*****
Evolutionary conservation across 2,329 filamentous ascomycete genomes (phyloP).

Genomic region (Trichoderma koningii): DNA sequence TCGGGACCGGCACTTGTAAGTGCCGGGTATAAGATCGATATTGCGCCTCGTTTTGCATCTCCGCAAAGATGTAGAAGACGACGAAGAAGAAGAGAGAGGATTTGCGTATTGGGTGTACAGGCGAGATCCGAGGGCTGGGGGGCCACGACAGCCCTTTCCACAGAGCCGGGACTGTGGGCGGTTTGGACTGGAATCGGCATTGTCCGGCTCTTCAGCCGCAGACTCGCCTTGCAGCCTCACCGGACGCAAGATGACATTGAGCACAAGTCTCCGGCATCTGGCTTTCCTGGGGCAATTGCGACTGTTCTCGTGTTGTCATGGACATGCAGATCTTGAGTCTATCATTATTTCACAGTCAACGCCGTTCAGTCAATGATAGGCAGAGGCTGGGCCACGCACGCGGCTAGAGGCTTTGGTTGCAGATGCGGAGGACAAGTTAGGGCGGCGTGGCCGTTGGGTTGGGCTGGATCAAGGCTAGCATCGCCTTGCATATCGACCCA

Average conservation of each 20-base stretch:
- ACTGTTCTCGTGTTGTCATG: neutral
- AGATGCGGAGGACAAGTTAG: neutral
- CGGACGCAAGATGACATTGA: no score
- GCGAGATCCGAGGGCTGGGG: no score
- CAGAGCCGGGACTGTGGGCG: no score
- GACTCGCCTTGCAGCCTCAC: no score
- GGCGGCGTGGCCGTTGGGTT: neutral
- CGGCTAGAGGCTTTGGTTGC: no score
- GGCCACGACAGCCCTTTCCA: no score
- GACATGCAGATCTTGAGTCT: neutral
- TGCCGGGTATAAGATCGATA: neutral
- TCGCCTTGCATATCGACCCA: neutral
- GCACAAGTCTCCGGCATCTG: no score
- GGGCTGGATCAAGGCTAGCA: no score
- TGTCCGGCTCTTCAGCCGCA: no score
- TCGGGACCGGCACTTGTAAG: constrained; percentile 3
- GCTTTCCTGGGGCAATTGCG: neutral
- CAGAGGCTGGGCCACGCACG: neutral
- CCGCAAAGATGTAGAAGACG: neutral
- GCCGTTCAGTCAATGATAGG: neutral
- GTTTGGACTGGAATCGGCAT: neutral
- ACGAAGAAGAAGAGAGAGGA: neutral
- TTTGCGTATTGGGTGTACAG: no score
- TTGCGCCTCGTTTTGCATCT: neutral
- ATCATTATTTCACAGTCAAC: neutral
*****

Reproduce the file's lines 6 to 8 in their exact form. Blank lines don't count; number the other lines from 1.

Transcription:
- CGGACGCAAGATGACATTGA: no score
- GCGAGATCCGAGGGCTGGGG: no score
- CAGAGCCGGGACTGTGGGCG: no score